I finished it last week, fastest I've ever completed a game (and I am one of those who rarely finish games). Despite a couple of nights of rage-quitting, my extreme dislike of first person shooters (or third person shooters, or whatever), I soldiered on to the bitter end and then felt completely empty.
Even after sitting through the credits and being rewarded with essentially the "this is all just a story" cutscene, I felt betrayed, lost, confused, depressed, and angry. One review somewhere said that if the game made you feel something, then they've done their job. In this case, I heartily disagree.
From the first moment my Shepard said something that I instantly responded with, "That's not what my Shep would say," I knew I was headed for disappointment. I spent hours and hours with her through ME1 and ME2, and knew which lines felt right in her particular situation. My Shep worked hard to bring people together. My Shep (well, this version anyway) was honorable, decisive, willing to do what it took because she intended to save the galaxy and not just Earth.
Every time I had to choose lines that hinted all she cared about was getting help for Earth, I died a little. My Shep cared about Earth, of course, but she wouldn't have obsessed on it. Getting krogans and tunarians and salarians to do things for the ultimate goal of saving the whole galaxy would make sense. Getting them to do these things so the tunarians could head right to Earth while their planet was being destroyed didn't. My Shep wasn't like that.
At the conclusion of the Mordin storyline, I cried because it was a poignant moment. That's emotion that the game evoked from an appreciable standpoint. I felt a connection to the character Mordin, and when the final moments played out, they felt true to both his character and mine.
Unfortunately, there were too many parts where the rest of the game tried to manipulate me into the same emotional reaction. Too many times where a character I thought for sure was dead would come bouncing back. Too many times where it seemed someone shouldn't have died, but did.
In particular, I rage-quit the evening I played through the asari temple. That was completely and utterly a stupid way to push the story along. I was winning the fight, and they threw in some random crap and made me lose. Excuse me? Really? Perhaps you should've taken into account the fact that sometimes Shepard wins, and then developed an alternative story from there.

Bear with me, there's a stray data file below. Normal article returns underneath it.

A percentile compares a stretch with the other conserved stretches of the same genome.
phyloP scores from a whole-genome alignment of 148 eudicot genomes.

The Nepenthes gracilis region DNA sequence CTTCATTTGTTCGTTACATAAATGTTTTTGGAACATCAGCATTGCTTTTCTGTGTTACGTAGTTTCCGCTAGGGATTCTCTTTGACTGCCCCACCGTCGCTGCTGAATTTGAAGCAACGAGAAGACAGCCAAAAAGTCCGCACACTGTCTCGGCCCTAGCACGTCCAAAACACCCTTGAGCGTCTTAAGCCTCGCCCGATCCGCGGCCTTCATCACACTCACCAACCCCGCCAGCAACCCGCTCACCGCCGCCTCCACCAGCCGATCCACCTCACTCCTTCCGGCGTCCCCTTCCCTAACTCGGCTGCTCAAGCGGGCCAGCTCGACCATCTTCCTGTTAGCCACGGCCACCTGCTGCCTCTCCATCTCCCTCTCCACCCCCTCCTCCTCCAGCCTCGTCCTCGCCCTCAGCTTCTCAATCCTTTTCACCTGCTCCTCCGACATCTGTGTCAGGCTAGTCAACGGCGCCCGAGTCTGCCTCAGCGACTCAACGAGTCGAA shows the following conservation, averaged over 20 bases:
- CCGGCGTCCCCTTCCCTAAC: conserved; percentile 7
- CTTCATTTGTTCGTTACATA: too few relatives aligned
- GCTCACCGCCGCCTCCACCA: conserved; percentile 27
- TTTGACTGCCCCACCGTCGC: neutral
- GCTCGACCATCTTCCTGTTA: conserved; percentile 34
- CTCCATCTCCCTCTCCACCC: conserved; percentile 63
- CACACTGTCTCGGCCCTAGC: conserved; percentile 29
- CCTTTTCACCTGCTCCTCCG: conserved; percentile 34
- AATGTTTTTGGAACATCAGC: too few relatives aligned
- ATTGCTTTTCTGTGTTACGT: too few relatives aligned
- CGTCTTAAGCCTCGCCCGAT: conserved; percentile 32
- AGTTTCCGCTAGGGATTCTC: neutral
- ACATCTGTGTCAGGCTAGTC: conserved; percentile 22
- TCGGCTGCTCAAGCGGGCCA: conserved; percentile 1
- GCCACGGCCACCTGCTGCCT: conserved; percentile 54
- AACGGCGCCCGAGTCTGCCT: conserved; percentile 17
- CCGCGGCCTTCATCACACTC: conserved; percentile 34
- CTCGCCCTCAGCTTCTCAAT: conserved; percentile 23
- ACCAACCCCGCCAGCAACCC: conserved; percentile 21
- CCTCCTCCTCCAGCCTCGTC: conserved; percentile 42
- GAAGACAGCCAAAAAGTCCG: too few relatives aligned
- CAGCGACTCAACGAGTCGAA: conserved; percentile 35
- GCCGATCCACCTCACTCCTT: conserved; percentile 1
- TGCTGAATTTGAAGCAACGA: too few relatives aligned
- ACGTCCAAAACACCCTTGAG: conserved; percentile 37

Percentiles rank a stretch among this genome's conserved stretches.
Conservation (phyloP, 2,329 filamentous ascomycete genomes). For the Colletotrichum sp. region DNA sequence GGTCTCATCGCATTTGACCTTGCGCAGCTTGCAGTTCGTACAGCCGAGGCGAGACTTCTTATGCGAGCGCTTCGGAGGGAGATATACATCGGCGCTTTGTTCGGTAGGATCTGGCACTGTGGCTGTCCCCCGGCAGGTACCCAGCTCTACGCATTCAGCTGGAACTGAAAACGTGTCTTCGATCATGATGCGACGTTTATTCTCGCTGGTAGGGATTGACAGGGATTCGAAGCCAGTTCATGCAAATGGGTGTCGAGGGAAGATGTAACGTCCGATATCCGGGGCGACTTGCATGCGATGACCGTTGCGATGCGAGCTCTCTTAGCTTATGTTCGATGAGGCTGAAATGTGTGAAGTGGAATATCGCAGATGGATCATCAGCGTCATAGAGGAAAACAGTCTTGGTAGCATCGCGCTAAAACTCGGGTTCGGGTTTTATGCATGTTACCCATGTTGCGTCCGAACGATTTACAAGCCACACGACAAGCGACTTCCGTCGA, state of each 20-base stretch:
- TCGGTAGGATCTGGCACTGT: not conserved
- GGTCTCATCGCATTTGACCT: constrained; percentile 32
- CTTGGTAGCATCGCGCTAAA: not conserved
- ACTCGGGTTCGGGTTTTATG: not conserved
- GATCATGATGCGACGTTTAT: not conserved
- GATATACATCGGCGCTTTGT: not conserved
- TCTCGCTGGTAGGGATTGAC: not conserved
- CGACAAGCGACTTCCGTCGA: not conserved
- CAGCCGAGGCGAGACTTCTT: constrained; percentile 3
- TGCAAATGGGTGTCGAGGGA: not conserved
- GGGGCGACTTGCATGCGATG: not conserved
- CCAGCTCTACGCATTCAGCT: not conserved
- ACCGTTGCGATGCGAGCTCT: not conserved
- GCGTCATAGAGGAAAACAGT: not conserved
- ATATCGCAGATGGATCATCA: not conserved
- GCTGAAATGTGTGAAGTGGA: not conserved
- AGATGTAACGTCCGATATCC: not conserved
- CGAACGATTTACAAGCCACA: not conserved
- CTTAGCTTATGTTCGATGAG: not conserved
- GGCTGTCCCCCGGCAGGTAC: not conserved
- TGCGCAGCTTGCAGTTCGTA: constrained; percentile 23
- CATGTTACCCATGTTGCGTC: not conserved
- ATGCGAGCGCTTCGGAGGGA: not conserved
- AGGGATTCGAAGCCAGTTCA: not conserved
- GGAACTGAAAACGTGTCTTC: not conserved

I also nearly rage-quit when Thane's story seemed to resolve itself in cutscenes. Fortunately, that redeemed itself later with another, more honestly evocative moment. But still... manipulated to that end, I went dragging my heels into the ground, quoting my favorite internet cat, "No no no no no!"
But my most virulent dislike is the actual conclusion. You run a gauntlet of shooter missions and cannot save the game between the last handful of wave events, and so you're pushed along toward an inevitable conclusion that sells itself short by means of long exposition (how come I can't shank the Illusive Man?); confusing child character dropped in from pretty much nowhere (is this some sort of metaphor for something?); game mechanics no longer working as they had all along (why must I spend so much time hobbling along. Didn't I spend exhorbitant sums on the best armor which can heal me?); and meaningless choices at the end.
Oh, that's right. It's just a game. If I want something better, I can just wait for new DLC and pay for more. Which, by the way, is pretty much what happens! If you sit through the credits, you get a little WTF cutscene, and then a cheerful on-screen message inviting you to enjoy playing your Shepard again and buy some DLC.
On the bright side, I am now free to play my other imported Shepards to see how their romances and alignment affects things and won't have to play through that horrible ending ever again.
To that end, I imported my very first FemShep, created before I'd played ME1, and so it's interesting to observe the differences. This is Thane's girlfriend, so I visited him in hospital and was amused to note that my suggestion we take some alone time means we do the deed (or so it seems) in the hospital waiting room in front of a giant window. So much for privacy, Shep! :)